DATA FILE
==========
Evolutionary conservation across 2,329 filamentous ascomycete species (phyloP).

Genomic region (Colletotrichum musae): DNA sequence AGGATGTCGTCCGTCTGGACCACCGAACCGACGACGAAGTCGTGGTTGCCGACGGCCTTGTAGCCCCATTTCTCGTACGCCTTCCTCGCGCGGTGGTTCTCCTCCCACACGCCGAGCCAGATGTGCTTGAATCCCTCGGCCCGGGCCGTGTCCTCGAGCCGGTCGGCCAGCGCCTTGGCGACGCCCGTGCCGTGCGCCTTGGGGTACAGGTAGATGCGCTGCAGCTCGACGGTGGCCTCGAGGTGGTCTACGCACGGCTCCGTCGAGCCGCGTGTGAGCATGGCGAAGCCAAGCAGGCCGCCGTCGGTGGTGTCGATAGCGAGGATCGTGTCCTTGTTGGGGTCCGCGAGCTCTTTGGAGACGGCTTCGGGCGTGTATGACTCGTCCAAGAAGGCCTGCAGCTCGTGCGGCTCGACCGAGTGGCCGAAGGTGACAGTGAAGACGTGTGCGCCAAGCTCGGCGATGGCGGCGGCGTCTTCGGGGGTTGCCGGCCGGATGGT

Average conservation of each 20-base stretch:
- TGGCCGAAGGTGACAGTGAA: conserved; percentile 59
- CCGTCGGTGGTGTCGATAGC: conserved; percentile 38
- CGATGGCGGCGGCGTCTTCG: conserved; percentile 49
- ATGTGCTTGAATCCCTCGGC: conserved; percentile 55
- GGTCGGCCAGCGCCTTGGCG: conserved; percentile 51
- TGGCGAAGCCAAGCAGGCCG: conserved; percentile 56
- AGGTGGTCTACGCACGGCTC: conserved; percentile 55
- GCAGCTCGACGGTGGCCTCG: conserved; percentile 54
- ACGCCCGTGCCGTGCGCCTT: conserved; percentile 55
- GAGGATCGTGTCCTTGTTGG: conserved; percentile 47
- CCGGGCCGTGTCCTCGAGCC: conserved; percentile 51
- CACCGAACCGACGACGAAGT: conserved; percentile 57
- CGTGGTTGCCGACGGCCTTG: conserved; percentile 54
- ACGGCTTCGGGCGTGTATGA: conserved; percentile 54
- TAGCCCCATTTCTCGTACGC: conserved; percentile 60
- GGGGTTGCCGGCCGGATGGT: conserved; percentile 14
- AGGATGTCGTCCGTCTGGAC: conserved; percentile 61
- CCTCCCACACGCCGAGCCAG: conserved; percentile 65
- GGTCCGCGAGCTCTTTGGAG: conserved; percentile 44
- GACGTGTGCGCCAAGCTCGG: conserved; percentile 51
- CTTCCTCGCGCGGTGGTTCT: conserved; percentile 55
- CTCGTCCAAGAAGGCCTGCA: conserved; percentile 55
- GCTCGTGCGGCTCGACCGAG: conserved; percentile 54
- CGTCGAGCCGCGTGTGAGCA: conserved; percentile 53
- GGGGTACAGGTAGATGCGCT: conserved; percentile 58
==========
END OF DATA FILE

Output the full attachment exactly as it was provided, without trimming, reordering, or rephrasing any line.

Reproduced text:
Evolutionary conservation across 2,329 filamentous ascomycete species (phyloP).

Genomic region (Colletotrichum musae): DNA sequence AGGATGTCGTCCGTCTGGACCACCGAACCGACGACGAAGTCGTGGTTGCCGACGGCCTTGTAGCCCCATTTCTCGTACGCCTTCCTCGCGCGGTGGTTCTCCTCCCACACGCCGAGCCAGATGTGCTTGAATCCCTCGGCCCGGGCCGTGTCCTCGAGCCGGTCGGCCAGCGCCTTGGCGACGCCCGTGCCGTGCGCCTTGGGGTACAGGTAGATGCGCTGCAGCTCGACGGTGGCCTCGAGGTGGTCTACGCACGGCTCCGTCGAGCCGCGTGTGAGCATGGCGAAGCCAAGCAGGCCGCCGTCGGTGGTGTCGATAGCGAGGATCGTGTCCTTGTTGGGGTCCGCGAGCTCTTTGGAGACGGCTTCGGGCGTGTATGACTCGTCCAAGAAGGCCTGCAGCTCGTGCGGCTCGACCGAGTGGCCGAAGGTGACAGTGAAGACGTGTGCGCCAAGCTCGGCGATGGCGGCGGCGTCTTCGGGGGTTGCCGGCCGGATGGT

Average conservation of each 20-base stretch:
- TGGCCGAAGGTGACAGTGAA: conserved; percentile 59
- CCGTCGGTGGTGTCGATAGC: conserved; percentile 38
- CGATGGCGGCGGCGTCTTCG: conserved; percentile 49
- ATGTGCTTGAATCCCTCGGC: conserved; percentile 55
- GGTCGGCCAGCGCCTTGGCG: conserved; percentile 51
- TGGCGAAGCCAAGCAGGCCG: conserved; percentile 56
- AGGTGGTCTACGCACGGCTC: conserved; percentile 55
- GCAGCTCGACGGTGGCCTCG: conserved; percentile 54
- ACGCCCGTGCCGTGCGCCTT: conserved; percentile 55
- GAGGATCGTGTCCTTGTTGG: conserved; percentile 47
- CCGGGCCGTGTCCTCGAGCC: conserved; percentile 51
- CACCGAACCGACGACGAAGT: conserved; percentile 57
- CGTGGTTGCCGACGGCCTTG: conserved; percentile 54
- ACGGCTTCGGGCGTGTATGA: conserved; percentile 54
- TAGCCCCATTTCTCGTACGC: conserved; percentile 60
- GGGGTTGCCGGCCGGATGGT: conserved; percentile 14
- AGGATGTCGTCCGTCTGGAC: conserved; percentile 61
- CCTCCCACACGCCGAGCCAG: conserved; percentile 65
- GGTCCGCGAGCTCTTTGGAG: conserved; percentile 44
- GACGTGTGCGCCAAGCTCGG: conserved; percentile 51
- CTTCCTCGCGCGGTGGTTCT: conserved; percentile 55
- CTCGTCCAAGAAGGCCTGCA: conserved; percentile 55
- GCTCGTGCGGCTCGACCGAG: conserved; percentile 54
- CGTCGAGCCGCGTGTGAGCA: conserved; percentile 53
- GGGGTACAGGTAGATGCGCT: conserved; percentile 58